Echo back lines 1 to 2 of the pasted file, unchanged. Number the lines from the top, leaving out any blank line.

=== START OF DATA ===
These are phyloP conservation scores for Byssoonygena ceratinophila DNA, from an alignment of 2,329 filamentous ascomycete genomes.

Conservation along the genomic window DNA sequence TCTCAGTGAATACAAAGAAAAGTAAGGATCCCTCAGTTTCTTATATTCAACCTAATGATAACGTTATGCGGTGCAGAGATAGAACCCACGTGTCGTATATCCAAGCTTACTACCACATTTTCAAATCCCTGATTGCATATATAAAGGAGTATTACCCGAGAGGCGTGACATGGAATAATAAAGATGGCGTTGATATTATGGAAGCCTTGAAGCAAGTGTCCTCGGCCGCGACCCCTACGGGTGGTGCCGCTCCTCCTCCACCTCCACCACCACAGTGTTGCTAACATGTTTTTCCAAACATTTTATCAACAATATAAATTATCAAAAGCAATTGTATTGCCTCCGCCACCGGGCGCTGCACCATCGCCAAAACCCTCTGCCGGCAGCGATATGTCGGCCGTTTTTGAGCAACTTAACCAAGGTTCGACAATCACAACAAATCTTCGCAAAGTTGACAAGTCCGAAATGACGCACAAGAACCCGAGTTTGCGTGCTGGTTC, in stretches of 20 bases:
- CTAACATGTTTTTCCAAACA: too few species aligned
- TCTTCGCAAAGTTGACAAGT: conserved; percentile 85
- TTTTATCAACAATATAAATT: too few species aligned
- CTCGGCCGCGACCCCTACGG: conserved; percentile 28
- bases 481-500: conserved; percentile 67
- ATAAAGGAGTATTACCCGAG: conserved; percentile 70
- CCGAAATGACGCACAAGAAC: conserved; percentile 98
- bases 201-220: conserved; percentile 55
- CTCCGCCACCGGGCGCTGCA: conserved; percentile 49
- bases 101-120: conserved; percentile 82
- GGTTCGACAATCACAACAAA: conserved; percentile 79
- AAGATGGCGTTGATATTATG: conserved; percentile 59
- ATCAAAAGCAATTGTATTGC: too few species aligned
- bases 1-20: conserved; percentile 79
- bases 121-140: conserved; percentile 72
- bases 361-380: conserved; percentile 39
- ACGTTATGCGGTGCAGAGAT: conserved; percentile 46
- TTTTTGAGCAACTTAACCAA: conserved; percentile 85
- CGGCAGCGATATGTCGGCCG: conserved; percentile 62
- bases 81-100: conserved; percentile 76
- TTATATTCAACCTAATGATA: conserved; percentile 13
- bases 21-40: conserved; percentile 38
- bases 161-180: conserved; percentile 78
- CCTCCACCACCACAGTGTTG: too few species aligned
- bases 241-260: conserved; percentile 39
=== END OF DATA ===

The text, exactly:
These are phyloP conservation scores for Byssoonygena ceratinophila DNA, from an alignment of 2,329 filamentous ascomycete genomes.

Conservation along the genomic window DNA sequence TCTCAGTGAATACAAAGAAAAGTAAGGATCCCTCAGTTTCTTATATTCAACCTAATGATAACGTTATGCGGTGCAGAGATAGAACCCACGTGTCGTATATCCAAGCTTACTACCACATTTTCAAATCCCTGATTGCATATATAAAGGAGTATTACCCGAGAGGCGTGACATGGAATAATAAAGATGGCGTTGATATTATGGAAGCCTTGAAGCAAGTGTCCTCGGCCGCGACCCCTACGGGTGGTGCCGCTCCTCCTCCACCTCCACCACCACAGTGTTGCTAACATGTTTTTCCAAACATTTTATCAACAATATAAATTATCAAAAGCAATTGTATTGCCTCCGCCACCGGGCGCTGCACCATCGCCAAAACCCTCTGCCGGCAGCGATATGTCGGCCGTTTTTGAGCAACTTAACCAAGGTTCGACAATCACAACAAATCTTCGCAAAGTTGACAAGTCCGAAATGACGCACAAGAACCCGAGTTTGCGTGCTGGTTC, in stretches of 20 bases: